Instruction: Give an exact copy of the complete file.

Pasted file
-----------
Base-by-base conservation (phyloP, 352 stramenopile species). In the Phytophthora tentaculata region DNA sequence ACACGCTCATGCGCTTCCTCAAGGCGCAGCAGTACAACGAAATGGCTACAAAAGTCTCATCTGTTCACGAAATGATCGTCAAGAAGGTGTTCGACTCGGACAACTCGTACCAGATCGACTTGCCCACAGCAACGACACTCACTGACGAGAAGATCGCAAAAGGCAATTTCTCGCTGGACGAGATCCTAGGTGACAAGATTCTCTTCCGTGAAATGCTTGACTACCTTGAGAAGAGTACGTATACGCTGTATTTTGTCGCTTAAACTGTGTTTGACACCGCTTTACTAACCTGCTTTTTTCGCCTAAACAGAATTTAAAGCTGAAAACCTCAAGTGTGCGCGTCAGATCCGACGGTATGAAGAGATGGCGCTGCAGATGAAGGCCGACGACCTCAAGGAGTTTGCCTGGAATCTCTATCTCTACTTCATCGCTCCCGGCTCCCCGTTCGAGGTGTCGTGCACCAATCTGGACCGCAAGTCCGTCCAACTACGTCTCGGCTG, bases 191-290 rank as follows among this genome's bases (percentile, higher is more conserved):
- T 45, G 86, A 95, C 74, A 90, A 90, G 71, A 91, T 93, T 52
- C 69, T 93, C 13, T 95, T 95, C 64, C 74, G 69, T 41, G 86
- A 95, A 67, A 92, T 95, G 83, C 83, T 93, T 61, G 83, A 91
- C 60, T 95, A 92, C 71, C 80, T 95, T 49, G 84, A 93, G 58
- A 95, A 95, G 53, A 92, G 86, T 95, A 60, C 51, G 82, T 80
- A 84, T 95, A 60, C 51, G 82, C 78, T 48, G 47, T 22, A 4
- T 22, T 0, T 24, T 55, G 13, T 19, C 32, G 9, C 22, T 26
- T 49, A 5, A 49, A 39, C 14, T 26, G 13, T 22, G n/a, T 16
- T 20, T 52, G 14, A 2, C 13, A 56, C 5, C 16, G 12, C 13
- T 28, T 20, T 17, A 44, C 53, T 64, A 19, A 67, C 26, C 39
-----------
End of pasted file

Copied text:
Base-by-base conservation (phyloP, 352 stramenopile species). In the Phytophthora tentaculata region DNA sequence ACACGCTCATGCGCTTCCTCAAGGCGCAGCAGTACAACGAAATGGCTACAAAAGTCTCATCTGTTCACGAAATGATCGTCAAGAAGGTGTTCGACTCGGACAACTCGTACCAGATCGACTTGCCCACAGCAACGACACTCACTGACGAGAAGATCGCAAAAGGCAATTTCTCGCTGGACGAGATCCTAGGTGACAAGATTCTCTTCCGTGAAATGCTTGACTACCTTGAGAAGAGTACGTATACGCTGTATTTTGTCGCTTAAACTGTGTTTGACACCGCTTTACTAACCTGCTTTTTTCGCCTAAACAGAATTTAAAGCTGAAAACCTCAAGTGTGCGCGTCAGATCCGACGGTATGAAGAGATGGCGCTGCAGATGAAGGCCGACGACCTCAAGGAGTTTGCCTGGAATCTCTATCTCTACTTCATCGCTCCCGGCTCCCCGTTCGAGGTGTCGTGCACCAATCTGGACCGCAAGTCCGTCCAACTACGTCTCGGCTG, bases 191-290 rank as follows among this genome's bases (percentile, higher is more conserved):
- T 45, G 86, A 95, C 74, A 90, A 90, G 71, A 91, T 93, T 52
- C 69, T 93, C 13, T 95, T 95, C 64, C 74, G 69, T 41, G 86
- A 95, A 67, A 92, T 95, G 83, C 83, T 93, T 61, G 83, A 91
- C 60, T 95, A 92, C 71, C 80, T 95, T 49, G 84, A 93, G 58
- A 95, A 95, G 53, A 92, G 86, T 95, A 60, C 51, G 82, T 80
- A 84, T 95, A 60, C 51, G 82, C 78, T 48, G 47, T 22, A 4
- T 22, T 0, T 24, T 55, G 13, T 19, C 32, G 9, C 22, T 26
- T 49, A 5, A 49, A 39, C 14, T 26, G 13, T 22, G n/a, T 16
- T 20, T 52, G 14, A 2, C 13, A 56, C 5, C 16, G 12, C 13
- T 28, T 20, T 17, A 44, C 53, T 64, A 19, A 67, C 26, C 39